Genki Sudo and crew hit some of the most recognizable sights of London for their latest music video, “Informal Empire.”

As you may know, we here at Tokyo Weekender are quite fond of the MMA fighter—turned-musician-dancer-philosopher, and after catching a few of World Order’s earlier videos, we think you’ll be a fan as well. The group’s clips are best known for their slow-motion running and closely choreographed “robot dancing,” as well as the bemused reactions of the people who happen to be in the area while the cameras are rolling.

The group is based in Tokyo, and the first of their videos were shot around the city; however, as their popularity—and financial support—has grown, they’ve started shooting in locations around Japan, and overseas as well—including locations such as New York, Washington DC, and South Korea. This time, the boys in sharp suits dance their way through London, dropping by Piccadilly Circus, Trafalgar Square, Abbey Road, the streets of Camden Town, and even a chip shop for a break to eat.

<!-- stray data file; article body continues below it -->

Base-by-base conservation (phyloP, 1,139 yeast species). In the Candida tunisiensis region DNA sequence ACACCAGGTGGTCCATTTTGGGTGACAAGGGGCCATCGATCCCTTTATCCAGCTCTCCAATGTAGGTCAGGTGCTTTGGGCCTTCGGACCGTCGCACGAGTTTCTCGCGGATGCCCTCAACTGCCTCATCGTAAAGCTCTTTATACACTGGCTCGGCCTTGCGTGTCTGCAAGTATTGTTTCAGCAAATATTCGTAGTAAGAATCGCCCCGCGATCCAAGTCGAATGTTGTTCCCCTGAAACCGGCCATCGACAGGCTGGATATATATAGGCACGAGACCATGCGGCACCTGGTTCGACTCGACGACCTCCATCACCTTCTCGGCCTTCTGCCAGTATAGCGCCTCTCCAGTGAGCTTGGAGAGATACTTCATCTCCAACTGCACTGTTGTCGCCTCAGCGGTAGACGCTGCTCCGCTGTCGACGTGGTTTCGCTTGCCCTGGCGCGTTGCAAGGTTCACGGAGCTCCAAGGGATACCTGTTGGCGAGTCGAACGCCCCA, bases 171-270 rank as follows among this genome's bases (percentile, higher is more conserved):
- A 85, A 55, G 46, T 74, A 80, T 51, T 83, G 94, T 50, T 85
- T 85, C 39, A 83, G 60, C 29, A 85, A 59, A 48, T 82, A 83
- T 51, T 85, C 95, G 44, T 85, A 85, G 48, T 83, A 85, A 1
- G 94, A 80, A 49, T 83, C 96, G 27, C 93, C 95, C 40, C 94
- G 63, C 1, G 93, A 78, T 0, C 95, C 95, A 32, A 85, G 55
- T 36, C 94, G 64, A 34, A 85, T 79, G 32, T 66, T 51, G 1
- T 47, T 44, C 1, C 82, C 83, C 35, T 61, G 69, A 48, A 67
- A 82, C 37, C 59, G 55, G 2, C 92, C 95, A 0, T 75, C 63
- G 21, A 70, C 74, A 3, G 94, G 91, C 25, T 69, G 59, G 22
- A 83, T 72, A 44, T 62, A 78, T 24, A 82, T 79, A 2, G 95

During his fighting days, Sudo was a striker with a philosophical bent, and this deep thinking has carried over into World Order’s music and videos. Going along with the increasingly complex choreography is a larger political theme, one that comes through clearly in the titles of his recent songs: “Imperialism,” “Machine Civilization,” and “Permanent Revolution” are just a few examples.

And despite the playful appearance of the videos, there are frequently deeper currents that run through these songs. Many lyrics send out a call for listeners to free their minds and stand up against political systems of control, as can be seen in these lines from “Permanent Revolution”:

Concession and the plantation
Our dreams, under the control,
It’s the, End of Imperial history,
Now let me show you the ocean of the prime.

Given that the term “Informal Empire” is used to refer to the “soft power” that stronger nations have historically wielded over weaker ones—and that the video is shot in a nation that was known for having an empire over which the sun never set—Sudo and crew may have more meaning behind their moves than meet the eye.

Have a look for yourself:

—Alec Jordan